PHILADELPHIA — When Dylan LeBlanc roared in primal fashion at the end of his incendiary 75-minute set June 15 at the intimate Philly club, The Boot & Saddle, his fans howled back. The cozy room was filled with 200 people who stood in rapt attention throughout a rollicking show delivered by an animated singer/songwriter.
LeBlanc, 29, has the drive and the songs to reach another echelon. The Shreveport, La., native’s latest album, “Renegade” is full of catchy narratives, which indicates that the son of Muscle Shoals sessions player James LeBlanc listened to a lot of Bruce Springsteen and Tom Petty. His amalgam of rock and country is powerful and at times, anthemic.
“I definitely admire Tom Petty and Bruce Springsteen,” LeBlanc said after his performance. “But the guy that had the biggest impact on me was my father. My dad was always my hero. When I was a kid, I would watch my dad play guitar, and he made it look like so much fun. I always enjoyed the emotional response created by music. I love how you feel at a show when you get those goose bumps when you hear a song. The hair stands up on the back of your neck. The only way you get that feeling, that physiological response, is by going to a show.”
LeBlanc, who will perform June 27 at The Mill in Iowa City, is a live wire in the studio and onstage. He recalled ripping it up the first time he played Iowa City back in 2011 with Lucinda Williams.
“I just got unbelievably drunk,” he said. “It was a couple days after I turned 21 and I was on the Englert stage with Lucinda after I had a couple of glasses of wine with her. I was playing her song ‘Jackson,’ which reminds me of my childhood town. I remember crying in front of the crowd. I broke down onstage and she looked over at me being so emotional, but I bleeping nailed it. That’s the way I was then.”
LeBlanc, who has a sweet but reedy tenor, still gets amped up, but he’s evolved since then. When he was on the road with Williams he was touring behind soulful country folk, which graced his underheralded debut album, “Paupers Field.”
In 2012 he followed up with the deeper and darker “Cast the Same Old Shadow.” “Cautionary Tale,” which dropped in 2016, is gloomy, but LeBlanc fleshed out the sonics by adding cello, violin and viola.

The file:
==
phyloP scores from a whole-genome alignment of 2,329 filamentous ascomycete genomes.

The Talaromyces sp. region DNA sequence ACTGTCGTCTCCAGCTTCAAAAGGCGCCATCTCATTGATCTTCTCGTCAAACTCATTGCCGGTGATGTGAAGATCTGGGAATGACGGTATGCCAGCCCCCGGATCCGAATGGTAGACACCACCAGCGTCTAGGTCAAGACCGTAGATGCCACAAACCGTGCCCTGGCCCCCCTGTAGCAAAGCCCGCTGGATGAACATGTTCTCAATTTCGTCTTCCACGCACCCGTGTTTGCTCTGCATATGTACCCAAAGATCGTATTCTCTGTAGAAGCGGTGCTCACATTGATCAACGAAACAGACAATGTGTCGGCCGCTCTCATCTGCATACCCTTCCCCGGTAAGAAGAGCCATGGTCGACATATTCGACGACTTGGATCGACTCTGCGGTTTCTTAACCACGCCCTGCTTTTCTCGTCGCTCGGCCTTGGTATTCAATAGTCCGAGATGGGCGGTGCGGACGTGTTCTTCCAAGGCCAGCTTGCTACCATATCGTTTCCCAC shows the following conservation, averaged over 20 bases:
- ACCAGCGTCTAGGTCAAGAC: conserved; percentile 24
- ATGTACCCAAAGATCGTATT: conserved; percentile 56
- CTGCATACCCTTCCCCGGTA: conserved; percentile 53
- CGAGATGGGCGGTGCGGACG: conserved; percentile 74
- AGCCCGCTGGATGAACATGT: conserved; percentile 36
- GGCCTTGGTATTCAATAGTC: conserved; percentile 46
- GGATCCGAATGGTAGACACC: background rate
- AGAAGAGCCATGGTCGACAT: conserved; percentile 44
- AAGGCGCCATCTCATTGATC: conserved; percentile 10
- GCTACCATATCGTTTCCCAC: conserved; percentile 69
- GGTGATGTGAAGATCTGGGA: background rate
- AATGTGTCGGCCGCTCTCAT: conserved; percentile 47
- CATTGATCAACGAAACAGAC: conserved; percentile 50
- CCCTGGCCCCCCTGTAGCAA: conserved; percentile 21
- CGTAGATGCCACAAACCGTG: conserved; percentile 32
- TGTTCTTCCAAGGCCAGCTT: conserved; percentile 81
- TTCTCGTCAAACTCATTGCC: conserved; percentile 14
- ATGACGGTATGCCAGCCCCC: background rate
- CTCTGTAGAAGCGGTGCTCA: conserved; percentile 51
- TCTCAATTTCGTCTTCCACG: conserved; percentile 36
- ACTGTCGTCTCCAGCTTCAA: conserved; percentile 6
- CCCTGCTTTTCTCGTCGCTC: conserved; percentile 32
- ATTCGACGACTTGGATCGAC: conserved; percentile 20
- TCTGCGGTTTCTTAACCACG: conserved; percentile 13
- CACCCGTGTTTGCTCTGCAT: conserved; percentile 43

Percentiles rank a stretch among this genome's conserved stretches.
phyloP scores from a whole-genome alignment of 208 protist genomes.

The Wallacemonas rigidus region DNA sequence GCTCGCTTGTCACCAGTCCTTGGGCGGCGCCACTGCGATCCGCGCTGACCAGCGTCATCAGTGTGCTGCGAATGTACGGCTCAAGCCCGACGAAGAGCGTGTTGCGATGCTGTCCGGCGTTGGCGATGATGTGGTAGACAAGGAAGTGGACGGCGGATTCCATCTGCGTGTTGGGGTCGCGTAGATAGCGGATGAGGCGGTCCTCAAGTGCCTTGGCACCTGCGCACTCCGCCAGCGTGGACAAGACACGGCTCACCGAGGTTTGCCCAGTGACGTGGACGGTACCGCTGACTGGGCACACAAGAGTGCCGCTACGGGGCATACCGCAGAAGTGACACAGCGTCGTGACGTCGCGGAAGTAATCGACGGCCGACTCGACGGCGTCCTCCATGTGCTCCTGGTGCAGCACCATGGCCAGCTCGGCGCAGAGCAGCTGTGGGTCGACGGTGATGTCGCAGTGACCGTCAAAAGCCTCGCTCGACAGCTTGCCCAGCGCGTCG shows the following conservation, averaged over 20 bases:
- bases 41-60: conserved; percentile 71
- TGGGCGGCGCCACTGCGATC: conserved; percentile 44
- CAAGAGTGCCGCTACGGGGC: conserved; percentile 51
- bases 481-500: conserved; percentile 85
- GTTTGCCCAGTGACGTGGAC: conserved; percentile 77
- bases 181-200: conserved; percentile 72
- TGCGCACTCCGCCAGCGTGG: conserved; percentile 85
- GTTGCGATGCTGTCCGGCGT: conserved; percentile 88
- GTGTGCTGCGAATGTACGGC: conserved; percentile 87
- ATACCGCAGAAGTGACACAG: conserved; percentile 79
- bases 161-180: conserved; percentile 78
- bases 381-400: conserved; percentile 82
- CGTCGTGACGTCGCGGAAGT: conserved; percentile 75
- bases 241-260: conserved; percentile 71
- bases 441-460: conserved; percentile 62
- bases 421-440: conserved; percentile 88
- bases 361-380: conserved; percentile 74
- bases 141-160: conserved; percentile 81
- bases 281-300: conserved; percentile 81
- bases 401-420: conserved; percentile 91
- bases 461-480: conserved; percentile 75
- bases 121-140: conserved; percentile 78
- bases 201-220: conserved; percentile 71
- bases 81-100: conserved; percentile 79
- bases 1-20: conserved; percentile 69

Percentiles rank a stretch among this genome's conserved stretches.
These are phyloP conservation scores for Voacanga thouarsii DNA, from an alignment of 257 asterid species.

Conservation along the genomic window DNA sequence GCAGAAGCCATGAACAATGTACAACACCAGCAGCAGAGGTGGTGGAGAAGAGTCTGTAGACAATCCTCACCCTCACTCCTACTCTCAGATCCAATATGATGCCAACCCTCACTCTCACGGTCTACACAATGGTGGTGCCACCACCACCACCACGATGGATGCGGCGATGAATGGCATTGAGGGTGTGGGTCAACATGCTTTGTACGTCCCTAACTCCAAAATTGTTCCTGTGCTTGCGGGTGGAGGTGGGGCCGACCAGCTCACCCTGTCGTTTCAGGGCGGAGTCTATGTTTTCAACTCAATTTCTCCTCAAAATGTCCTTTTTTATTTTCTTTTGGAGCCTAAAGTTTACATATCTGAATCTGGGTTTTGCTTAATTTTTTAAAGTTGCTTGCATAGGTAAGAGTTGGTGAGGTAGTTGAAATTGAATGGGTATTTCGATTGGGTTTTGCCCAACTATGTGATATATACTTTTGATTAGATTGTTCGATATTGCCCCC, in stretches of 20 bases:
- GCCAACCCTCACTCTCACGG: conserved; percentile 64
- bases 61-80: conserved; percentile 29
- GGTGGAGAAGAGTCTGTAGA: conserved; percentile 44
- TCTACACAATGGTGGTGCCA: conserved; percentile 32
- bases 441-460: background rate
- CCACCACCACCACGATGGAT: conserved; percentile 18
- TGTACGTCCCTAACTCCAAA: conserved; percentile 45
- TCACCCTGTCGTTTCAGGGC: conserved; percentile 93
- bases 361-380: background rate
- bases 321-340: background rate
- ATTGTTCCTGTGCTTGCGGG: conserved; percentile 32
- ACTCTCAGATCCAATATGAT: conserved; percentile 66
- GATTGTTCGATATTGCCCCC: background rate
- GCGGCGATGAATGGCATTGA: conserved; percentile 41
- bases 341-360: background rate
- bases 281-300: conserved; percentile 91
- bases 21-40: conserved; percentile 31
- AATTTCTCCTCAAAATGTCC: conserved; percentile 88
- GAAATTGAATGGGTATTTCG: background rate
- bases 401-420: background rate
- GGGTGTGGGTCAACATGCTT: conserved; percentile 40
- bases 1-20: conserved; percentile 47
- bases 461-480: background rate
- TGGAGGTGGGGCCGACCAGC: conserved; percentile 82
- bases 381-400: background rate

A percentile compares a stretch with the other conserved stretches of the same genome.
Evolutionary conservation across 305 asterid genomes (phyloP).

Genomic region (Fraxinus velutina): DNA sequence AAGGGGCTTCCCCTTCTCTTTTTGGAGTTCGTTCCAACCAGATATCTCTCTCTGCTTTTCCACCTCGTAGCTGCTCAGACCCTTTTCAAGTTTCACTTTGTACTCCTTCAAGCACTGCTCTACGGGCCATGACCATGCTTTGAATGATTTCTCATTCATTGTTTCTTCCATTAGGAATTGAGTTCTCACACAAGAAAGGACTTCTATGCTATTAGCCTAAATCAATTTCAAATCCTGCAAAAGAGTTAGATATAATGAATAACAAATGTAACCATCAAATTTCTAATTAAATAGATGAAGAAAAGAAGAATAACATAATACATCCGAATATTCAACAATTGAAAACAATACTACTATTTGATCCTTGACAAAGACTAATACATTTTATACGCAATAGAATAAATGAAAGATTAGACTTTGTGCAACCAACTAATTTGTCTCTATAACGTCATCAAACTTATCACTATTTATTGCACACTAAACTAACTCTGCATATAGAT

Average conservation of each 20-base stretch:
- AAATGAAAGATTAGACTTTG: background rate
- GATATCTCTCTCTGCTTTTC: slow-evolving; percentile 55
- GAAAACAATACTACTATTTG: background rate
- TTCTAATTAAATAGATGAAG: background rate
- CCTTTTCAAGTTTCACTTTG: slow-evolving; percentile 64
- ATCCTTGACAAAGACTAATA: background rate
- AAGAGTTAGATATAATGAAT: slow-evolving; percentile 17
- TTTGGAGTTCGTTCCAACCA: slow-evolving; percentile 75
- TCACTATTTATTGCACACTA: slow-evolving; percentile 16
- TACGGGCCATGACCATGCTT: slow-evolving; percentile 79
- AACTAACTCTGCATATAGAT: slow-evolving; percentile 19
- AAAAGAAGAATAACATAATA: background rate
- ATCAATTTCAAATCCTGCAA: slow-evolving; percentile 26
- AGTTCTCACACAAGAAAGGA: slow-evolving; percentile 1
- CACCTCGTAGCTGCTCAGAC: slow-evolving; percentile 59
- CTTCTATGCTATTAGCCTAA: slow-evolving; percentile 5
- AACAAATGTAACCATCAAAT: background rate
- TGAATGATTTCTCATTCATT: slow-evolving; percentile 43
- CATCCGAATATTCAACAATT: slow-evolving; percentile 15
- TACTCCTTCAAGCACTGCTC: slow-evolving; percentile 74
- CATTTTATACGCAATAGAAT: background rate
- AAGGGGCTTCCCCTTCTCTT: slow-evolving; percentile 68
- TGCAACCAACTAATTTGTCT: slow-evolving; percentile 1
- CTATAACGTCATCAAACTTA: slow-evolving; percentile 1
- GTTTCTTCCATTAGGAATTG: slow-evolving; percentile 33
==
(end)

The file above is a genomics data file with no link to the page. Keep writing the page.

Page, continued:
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He takes a bigger step by tabbing Nashville hitmaker Dave Cobb (Zac Brown Band, Sturgill Simpson) to produce “Renegade.” It’s not surprising that “Renegade” has much more sheen than prior releases.
“Dave is great at painting sonic pictures,” he said. “He helped me achieve the sound I wanted for this record. Dave was firm but the atmosphere was relaxed.”
LeBlanc has some welcome edge, which pops up throughout “Renegade.” He grew up tough in Shreveport and has had his share of scuffles. One fight led to an arrest in New Orleans five years ago.
“Going into that jail was pretty freaky and pretty frightening,” he said. “Fortunately, I wasn’t in there very long. I remember the experience vividly. I was in jail the day Philip Seymour Hoffman died. It was crazy. I was drinking and one thing led to another. I’ll say this much: The world is a tough place. You’re eventually going to get your butt kicked. I got my butt kicked that day and that can be a good thing for a millennial.”
While hanging out after his show, LeBlanc didn’t appear capable of civil disobedience. He was all smiles as he answered fans’ questions in between autographing copies of his vinyl at the merchandise table and posing for photos.
“This is a nice part of what I do ...,” he said. “I’ve wanted to do this all of my life.”
LeBlanc is content touring with his backing band, the Pollies.
He’s hopeful his music will stand the test of time.
“I hope my songs stand the test of time 40 years from now,” he said. “I’m sending a message with each album.”
WHAT: Dylan LeBlanc
WHERE: The Mill, 120 E. Burlington St., Iowa City
WHEN: 8 p.m. June 27
TICKETS: $12 advance, $15 door; Icmill.com
ARTIST’S WEBSITE: Dylanleblanc.com